I shall live badly if I do not write, and I shall write badly if I do not live.’ Francoise Sagan

Saturday, 15 September 2018

A New Dawn...

Separation within separation
An ocean of distance holding us apart
So much pain and confusion
In this dark night of the soul

At night your face appears before me
Suspended in mid-air
I hear you tell me without words
That you will always love me
That you can never leave me
As this was decided before our birth

Yet destiny decreed long ago
That we must endure many bitter partings
As only through separation
Could the soul's lessons be learned
Heart over head, love over fear

And now I await your return
For your heart to join mine
In the joy of reunion
Still your doubting mind, my love
For the dark night is fading
Making way for a new dawn to rise

Friday, 14 September 2018

The Seer Within...

Deep within me dwells a ‘Seer’ 
Who sees without seeing
Hears without hearing
And knows without knowing
All that lies beneath material form

This is the uninvited messenger 
Whose late-night whisperings 
Stir me from sleep
Urging me to attune my ‘inner ear’ 
To the wise Oracle within

When I am lost
This is the voice that leads me home
When I have doubt
This is the map that shows me the way
The direct route to my own 'North' star

This is divine consciousness
My compass for the soul
Guiding me to know the unknowable
See the unseeable
And hear the unhearable

Tuesday, 11 September 2018

The Wisdom of the Phoenix

When the pain comes
Let it bring you to your knees
Offer no resistance
Let it rage through you like a hurricane
Let your body go limp
And your mind go still
Attach no ‘story’ to this unfolding
Just let it be what it is
Raw, visceral pain
Remain in sweet surrender
As this Phoenix process unfolds
Consuming and destroying
All in you that has to die
Trust that nothing has been lost
But that which had to go
Bask in the stillness
As you breathe out the old
Inhale the new
Witness the majestic unfurling
As the Phoenix lifts its mighty wings
And slowly rises from the ashes
The miracle of life reborn

Thursday, 6 September 2018

Finding the hidden gift...

What if what you perceive to be your biggest ‘flaw’ is actually your gateway to discovering and embodying your greatest gift? And what if all you need to understand this is a simple shift in perspective? 

Ever since I can remember, I have always been acutely sensitive to my environment. As a result, when I was growing up I often felt as though there were no boundaries between myself and other people. It is hard to describe, but I frequently had the seemingly irrational feeling that all that was preventing me from being engulfed by those around me was a very thin and highly permeable membrane. In other words, I was highly attuned to other people’s energy. As most of us carry some emotional baggage, my acute receptivity to this caused me to absorb a lot of negativity. This toxic overload sometimes led me to experience feelings of complete overwhelm and acute distress. But, back then, I didn’t have the self-awareness to know what was causing my anxiety.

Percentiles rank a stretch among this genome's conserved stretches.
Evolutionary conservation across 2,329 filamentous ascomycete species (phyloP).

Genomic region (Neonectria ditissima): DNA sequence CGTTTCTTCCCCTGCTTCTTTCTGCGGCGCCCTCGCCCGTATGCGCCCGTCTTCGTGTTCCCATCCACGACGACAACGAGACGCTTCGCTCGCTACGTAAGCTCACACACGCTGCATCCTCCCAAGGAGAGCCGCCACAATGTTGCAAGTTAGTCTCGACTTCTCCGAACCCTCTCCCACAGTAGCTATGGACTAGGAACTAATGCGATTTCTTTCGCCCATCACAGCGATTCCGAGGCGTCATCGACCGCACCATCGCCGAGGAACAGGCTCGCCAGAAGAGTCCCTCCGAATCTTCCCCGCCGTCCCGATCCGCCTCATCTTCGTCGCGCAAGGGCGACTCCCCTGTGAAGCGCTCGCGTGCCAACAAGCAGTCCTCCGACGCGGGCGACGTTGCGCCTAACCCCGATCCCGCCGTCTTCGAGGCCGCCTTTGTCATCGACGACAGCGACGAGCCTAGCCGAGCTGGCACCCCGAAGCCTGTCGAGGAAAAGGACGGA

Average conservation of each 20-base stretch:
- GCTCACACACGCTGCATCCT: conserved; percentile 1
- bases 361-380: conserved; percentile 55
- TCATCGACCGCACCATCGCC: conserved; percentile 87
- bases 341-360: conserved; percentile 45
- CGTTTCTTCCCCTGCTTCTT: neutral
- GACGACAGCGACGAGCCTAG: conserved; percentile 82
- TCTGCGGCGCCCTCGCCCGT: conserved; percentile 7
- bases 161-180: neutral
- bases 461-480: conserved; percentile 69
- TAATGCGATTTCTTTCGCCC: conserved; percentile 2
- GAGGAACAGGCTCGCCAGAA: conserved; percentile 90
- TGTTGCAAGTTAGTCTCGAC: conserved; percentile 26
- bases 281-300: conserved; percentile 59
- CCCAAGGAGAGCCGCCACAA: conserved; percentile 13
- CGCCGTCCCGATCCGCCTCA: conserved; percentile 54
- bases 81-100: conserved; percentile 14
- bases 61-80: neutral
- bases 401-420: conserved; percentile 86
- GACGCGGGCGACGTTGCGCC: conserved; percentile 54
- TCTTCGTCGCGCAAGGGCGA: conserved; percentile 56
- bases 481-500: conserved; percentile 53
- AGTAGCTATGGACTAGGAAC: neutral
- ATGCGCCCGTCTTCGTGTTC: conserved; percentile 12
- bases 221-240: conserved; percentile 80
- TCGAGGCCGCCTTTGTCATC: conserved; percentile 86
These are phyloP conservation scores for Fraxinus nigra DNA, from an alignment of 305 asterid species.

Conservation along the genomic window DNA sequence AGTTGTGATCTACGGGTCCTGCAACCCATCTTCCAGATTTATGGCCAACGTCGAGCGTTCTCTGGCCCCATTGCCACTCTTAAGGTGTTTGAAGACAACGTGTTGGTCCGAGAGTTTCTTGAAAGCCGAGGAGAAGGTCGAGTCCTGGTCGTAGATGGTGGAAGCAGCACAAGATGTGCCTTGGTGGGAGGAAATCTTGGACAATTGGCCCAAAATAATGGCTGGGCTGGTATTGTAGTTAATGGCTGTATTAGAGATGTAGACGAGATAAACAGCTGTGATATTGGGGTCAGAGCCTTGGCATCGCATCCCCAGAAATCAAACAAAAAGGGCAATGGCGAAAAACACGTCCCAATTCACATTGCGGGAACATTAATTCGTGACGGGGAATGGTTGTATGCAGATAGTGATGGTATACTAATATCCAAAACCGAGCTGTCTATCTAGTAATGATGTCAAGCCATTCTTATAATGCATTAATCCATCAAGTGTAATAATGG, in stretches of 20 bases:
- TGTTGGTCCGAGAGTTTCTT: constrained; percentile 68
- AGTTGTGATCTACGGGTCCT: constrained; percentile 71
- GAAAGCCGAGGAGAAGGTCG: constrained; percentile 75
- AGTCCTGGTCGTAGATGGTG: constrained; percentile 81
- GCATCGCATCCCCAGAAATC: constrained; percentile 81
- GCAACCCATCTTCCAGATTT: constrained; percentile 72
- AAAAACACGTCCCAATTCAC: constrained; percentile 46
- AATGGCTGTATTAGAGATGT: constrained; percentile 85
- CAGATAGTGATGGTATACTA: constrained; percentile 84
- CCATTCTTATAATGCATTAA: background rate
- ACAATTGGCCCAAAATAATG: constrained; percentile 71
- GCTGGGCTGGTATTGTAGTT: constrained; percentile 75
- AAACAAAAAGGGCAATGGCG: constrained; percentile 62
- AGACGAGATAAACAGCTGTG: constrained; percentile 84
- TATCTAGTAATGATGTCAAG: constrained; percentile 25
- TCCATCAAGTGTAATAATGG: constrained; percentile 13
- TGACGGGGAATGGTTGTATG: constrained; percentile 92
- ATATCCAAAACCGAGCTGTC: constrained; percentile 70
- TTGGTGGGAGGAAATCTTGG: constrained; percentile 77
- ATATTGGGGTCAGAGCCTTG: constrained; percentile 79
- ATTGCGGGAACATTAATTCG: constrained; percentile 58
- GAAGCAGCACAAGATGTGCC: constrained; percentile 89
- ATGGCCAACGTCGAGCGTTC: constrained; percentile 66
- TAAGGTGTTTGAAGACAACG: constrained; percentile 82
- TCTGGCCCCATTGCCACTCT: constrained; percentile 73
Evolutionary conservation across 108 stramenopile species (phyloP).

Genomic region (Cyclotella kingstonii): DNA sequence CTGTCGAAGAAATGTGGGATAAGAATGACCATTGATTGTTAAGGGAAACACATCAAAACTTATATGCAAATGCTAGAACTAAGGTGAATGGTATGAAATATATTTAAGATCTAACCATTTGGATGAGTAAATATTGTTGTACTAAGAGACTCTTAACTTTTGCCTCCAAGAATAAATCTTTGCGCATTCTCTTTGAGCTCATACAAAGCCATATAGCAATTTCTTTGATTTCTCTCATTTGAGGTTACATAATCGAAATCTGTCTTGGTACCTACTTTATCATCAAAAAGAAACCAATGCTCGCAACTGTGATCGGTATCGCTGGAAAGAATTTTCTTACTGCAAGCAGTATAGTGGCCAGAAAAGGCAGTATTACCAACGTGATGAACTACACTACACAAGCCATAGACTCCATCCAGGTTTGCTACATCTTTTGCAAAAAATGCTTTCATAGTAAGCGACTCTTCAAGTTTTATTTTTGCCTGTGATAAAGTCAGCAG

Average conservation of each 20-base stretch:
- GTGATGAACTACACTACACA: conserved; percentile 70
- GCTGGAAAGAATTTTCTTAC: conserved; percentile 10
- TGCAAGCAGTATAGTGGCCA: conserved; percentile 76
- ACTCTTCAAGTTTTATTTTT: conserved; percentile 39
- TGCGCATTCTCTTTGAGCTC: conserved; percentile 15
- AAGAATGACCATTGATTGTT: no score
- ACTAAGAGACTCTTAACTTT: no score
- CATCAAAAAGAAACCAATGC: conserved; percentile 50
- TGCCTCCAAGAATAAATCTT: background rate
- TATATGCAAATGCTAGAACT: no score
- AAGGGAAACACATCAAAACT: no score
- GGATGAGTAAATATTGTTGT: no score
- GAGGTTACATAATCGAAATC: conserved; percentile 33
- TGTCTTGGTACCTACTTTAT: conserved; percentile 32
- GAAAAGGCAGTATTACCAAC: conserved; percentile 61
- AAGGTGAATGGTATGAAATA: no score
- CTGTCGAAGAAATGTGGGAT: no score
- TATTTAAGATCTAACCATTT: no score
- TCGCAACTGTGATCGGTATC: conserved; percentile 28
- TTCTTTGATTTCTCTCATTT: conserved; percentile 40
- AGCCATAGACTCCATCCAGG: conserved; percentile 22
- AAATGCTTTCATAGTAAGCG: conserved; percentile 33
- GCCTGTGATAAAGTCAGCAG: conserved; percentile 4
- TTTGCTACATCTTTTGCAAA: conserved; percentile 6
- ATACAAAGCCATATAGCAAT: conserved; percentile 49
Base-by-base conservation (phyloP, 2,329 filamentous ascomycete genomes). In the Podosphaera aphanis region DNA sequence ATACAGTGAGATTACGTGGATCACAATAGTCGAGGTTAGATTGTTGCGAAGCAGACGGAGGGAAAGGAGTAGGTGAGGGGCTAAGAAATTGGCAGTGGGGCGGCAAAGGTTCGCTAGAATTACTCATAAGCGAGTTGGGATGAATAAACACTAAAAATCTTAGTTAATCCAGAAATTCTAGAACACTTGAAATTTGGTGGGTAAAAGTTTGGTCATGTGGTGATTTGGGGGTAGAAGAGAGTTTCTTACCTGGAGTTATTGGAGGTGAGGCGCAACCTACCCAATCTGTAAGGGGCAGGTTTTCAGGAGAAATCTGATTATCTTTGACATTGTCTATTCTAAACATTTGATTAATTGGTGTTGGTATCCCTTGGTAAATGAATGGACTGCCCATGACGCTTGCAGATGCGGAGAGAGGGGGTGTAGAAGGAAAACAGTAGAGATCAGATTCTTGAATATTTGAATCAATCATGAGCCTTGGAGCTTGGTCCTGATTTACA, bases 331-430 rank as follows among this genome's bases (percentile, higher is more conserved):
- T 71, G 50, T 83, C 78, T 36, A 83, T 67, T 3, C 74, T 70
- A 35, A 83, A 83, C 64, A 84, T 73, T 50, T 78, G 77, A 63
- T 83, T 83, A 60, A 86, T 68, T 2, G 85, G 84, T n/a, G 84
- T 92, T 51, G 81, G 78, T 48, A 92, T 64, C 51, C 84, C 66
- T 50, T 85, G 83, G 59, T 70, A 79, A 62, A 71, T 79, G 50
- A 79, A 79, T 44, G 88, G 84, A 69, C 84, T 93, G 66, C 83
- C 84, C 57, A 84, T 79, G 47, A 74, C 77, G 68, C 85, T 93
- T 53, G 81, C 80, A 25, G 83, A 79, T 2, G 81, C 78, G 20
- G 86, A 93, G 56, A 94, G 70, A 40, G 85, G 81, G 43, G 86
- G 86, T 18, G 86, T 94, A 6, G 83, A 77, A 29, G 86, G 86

I continued to suffer the consequences of my sensitive nature for many years and it was only when I reached my early thirties that things began to change.  By this stage, the depth of my discomfort had grown so strong that I decided to embark on an urgent quest for anything that might offer some relief. This in turn took me on a long journey of self-discovery and spiritual development. It was at some point in this process that I had the revelation that what appeared to be my biggest weakness was, in fact, my greatest strength. It’s not surprising that it took me a while to get this, because the way this gift was packaged made it look more like a curse! 

Although I’ve learned to embrace this aspect of myself, there’s no denying that my ability to feel intensely is something of a double-edged sword: on the one hand, it gives me a strong empathy for the feelings of others, an almost psychic ability to read people and predict things before they happen, an acute awareness of what my body likes and doesn’t like, and a strong inclination for creative self-expression; on the other hand, it makes me acutely vulnerable emotionally, highly prone to getting ill (I have a delicate digestive system and a notoriously low tolerance for alcohol!), and inclined to suffer from anxiety and depression. 

Unfortunately, being born into a household where I was the odd one out in a family that advocated the ‘stiff upper lip and get on with it’ attitude, did not help. I suspect that my father was more similar to me than he liked to admit as he was a sensitive soul, who often banged up against the rough edges of life. But, he grew up in an era when people were not encouraged to be introspective and there were few tools available to help him understand himself. 

By comparison, I am lucky because I have had the opportunity to understand and embrace this aspect of myself.  This has been a long and arduous process and it is by no means yet complete; in fact, it’s still very much a work in progress. But, I am learning to channel and redirect my sensitivity so that instead of being a thorn in my side, it is becoming a vehicle for my own healing and transformation.